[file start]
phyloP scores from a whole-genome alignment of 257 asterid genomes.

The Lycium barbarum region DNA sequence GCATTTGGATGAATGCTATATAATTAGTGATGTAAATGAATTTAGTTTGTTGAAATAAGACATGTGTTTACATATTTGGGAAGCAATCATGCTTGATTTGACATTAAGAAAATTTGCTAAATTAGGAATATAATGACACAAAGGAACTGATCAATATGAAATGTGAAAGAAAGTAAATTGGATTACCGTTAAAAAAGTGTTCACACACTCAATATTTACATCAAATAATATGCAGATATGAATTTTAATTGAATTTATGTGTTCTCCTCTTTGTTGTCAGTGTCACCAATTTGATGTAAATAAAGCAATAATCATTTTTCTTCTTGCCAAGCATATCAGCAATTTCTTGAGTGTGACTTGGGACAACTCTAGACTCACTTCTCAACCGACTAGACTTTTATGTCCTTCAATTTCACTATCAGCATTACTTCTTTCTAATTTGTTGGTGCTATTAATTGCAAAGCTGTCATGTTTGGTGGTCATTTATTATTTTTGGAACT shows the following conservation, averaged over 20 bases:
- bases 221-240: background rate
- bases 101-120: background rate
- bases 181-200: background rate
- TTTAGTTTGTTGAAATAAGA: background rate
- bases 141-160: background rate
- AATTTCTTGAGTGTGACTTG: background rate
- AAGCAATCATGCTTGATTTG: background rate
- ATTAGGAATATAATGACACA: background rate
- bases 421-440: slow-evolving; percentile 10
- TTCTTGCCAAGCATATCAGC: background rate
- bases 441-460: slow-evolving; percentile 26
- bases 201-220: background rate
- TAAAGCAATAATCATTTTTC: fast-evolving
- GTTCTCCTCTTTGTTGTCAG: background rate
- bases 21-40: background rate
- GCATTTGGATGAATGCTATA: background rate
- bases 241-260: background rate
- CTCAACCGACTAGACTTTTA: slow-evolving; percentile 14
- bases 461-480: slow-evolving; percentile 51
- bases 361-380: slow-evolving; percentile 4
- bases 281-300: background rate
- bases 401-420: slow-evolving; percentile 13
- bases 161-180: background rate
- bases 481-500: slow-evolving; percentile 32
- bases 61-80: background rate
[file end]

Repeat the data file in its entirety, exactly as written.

phyloP scores from a whole-genome alignment of 257 asterid genomes.

The Lycium barbarum region DNA sequence GCATTTGGATGAATGCTATATAATTAGTGATGTAAATGAATTTAGTTTGTTGAAATAAGACATGTGTTTACATATTTGGGAAGCAATCATGCTTGATTTGACATTAAGAAAATTTGCTAAATTAGGAATATAATGACACAAAGGAACTGATCAATATGAAATGTGAAAGAAAGTAAATTGGATTACCGTTAAAAAAGTGTTCACACACTCAATATTTACATCAAATAATATGCAGATATGAATTTTAATTGAATTTATGTGTTCTCCTCTTTGTTGTCAGTGTCACCAATTTGATGTAAATAAAGCAATAATCATTTTTCTTCTTGCCAAGCATATCAGCAATTTCTTGAGTGTGACTTGGGACAACTCTAGACTCACTTCTCAACCGACTAGACTTTTATGTCCTTCAATTTCACTATCAGCATTACTTCTTTCTAATTTGTTGGTGCTATTAATTGCAAAGCTGTCATGTTTGGTGGTCATTTATTATTTTTGGAACT shows the following conservation, averaged over 20 bases:
- bases 221-240: background rate
- bases 101-120: background rate
- bases 181-200: background rate
- TTTAGTTTGTTGAAATAAGA: background rate
- bases 141-160: background rate
- AATTTCTTGAGTGTGACTTG: background rate
- AAGCAATCATGCTTGATTTG: background rate
- ATTAGGAATATAATGACACA: background rate
- bases 421-440: slow-evolving; percentile 10
- TTCTTGCCAAGCATATCAGC: background rate
- bases 441-460: slow-evolving; percentile 26
- bases 201-220: background rate
- TAAAGCAATAATCATTTTTC: fast-evolving
- GTTCTCCTCTTTGTTGTCAG: background rate
- bases 21-40: background rate
- GCATTTGGATGAATGCTATA: background rate
- bases 241-260: background rate
- CTCAACCGACTAGACTTTTA: slow-evolving; percentile 14
- bases 461-480: slow-evolving; percentile 51
- bases 361-380: slow-evolving; percentile 4
- bases 281-300: background rate
- bases 401-420: slow-evolving; percentile 13
- bases 161-180: background rate
- bases 481-500: slow-evolving; percentile 32
- bases 61-80: background rate